And pleasingly both the current novel and novella-in-progress are steadily growing and developing.
I’m also hopeful that my work rate will pick up even more now that the day care nurseries are due to re-open very soon and my grandma-day-care provision will no longer be required. Although I have to say it’s been a joy and a privilege to provide this essential care.
The continuing comfort and joy of reading
And as I also mentioned last month, reading has been such a comfort throughout these hard times – and it continues to be so. My intention in 2021 is to be a bit more adventurous in my reading and to read more widely – and maybe even reread some older classics and/or favourites. But I must admit the escapism provided by contemporary romance novels means that this remains my favourite genre.
However, my three books of the month for February come from three different genres and even the romantic fiction one isn’t entirely escapist as it is set during the Covid pandemic.
February’s Books of the Month
Love in Lockdown by Chloe James
From the back cover:
Do you believe in love before first sight?
Lockdown is putting Sophia’s life on pause – just as she planned to put herself out there and meet someone. When the first clap for the keyworkers rings out around her courtyard, she’s moved to tears for all kinds of reasons.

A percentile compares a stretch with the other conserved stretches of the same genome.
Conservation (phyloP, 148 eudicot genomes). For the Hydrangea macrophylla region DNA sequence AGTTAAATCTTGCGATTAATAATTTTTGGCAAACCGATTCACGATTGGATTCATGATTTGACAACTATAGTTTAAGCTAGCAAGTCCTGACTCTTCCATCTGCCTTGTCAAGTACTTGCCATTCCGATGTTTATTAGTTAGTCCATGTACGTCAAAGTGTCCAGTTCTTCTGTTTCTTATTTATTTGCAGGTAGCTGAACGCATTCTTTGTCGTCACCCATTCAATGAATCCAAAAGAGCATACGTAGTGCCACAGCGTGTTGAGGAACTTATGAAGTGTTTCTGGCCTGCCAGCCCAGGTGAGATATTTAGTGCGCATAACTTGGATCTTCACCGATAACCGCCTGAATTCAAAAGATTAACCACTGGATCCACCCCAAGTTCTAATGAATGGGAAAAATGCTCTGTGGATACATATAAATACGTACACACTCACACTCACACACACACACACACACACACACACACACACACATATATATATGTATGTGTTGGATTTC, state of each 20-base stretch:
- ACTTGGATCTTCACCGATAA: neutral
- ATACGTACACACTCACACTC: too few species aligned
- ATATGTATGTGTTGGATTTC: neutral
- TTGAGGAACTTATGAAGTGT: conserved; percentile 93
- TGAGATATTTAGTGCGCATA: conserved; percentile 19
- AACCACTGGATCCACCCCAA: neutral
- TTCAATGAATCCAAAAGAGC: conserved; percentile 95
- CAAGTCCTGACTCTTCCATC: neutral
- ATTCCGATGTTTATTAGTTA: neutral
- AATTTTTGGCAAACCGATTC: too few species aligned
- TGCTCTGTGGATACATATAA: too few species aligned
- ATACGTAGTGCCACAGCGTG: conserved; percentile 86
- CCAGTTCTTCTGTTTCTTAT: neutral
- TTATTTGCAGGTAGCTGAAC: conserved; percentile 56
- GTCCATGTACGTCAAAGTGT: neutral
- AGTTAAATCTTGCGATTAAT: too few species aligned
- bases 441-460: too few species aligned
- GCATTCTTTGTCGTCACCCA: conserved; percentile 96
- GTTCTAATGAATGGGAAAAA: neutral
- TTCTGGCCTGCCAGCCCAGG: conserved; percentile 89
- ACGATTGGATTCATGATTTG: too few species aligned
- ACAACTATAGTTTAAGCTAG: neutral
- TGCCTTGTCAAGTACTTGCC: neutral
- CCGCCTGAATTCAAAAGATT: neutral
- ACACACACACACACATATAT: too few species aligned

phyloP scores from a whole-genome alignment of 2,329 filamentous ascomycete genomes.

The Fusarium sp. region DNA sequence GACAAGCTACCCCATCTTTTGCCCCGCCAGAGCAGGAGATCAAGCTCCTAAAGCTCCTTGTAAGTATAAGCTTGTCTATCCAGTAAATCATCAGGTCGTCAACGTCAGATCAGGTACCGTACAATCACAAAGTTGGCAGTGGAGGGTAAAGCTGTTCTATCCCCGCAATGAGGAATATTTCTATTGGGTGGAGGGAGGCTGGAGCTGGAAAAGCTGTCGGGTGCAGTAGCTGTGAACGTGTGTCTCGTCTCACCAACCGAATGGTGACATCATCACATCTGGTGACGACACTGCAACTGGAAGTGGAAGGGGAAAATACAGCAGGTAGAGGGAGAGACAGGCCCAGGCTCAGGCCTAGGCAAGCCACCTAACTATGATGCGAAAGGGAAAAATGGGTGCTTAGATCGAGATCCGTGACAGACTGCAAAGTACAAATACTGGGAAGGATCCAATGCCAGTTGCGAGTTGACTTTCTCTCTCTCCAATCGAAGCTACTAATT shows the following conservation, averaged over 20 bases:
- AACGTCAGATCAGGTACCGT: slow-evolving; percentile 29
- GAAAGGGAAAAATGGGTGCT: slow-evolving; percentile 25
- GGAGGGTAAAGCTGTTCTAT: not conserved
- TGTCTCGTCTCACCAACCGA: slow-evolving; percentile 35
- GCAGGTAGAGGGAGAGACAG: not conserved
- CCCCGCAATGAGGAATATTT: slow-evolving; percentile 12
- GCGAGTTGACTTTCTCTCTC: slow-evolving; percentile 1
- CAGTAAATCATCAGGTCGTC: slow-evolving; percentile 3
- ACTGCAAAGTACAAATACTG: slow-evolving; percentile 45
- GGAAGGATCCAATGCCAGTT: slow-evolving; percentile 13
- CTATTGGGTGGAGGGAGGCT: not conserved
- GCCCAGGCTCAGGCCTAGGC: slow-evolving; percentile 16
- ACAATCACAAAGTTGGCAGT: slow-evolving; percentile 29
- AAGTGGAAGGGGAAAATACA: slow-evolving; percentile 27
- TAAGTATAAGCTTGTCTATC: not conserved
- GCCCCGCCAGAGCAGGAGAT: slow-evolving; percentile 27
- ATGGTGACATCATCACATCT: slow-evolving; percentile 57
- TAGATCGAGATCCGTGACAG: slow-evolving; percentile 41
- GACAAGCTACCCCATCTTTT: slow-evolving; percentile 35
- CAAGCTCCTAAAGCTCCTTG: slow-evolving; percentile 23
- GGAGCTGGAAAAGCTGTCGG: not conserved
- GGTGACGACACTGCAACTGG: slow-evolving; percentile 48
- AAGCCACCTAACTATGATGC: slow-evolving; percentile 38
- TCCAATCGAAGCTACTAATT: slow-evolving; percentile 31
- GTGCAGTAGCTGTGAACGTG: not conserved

Jack is used to living life to the fullest. He’s going stir-crazy after just days isolating. Until the night he hears a woman crying from the balcony under his. He strikes up a conversation with the stranger and puts a smile on her face.
Soon their balcony meetings are the highlight of Jack and Sophia’s days. But even as they grow closer together, they’re always kept apart.
Can they fall in love during a lockdown?
A Song for the Dark Times by Ian Rankin
From the back cover:
‘He’s gone…’ When his daughter Samantha calls in the dead of night, John Rebus knows it’s not good news. Her husband has been missing for two days.
Rebus fears the worst – and knows from his lifetime in the police that his daughter will be the prime suspect.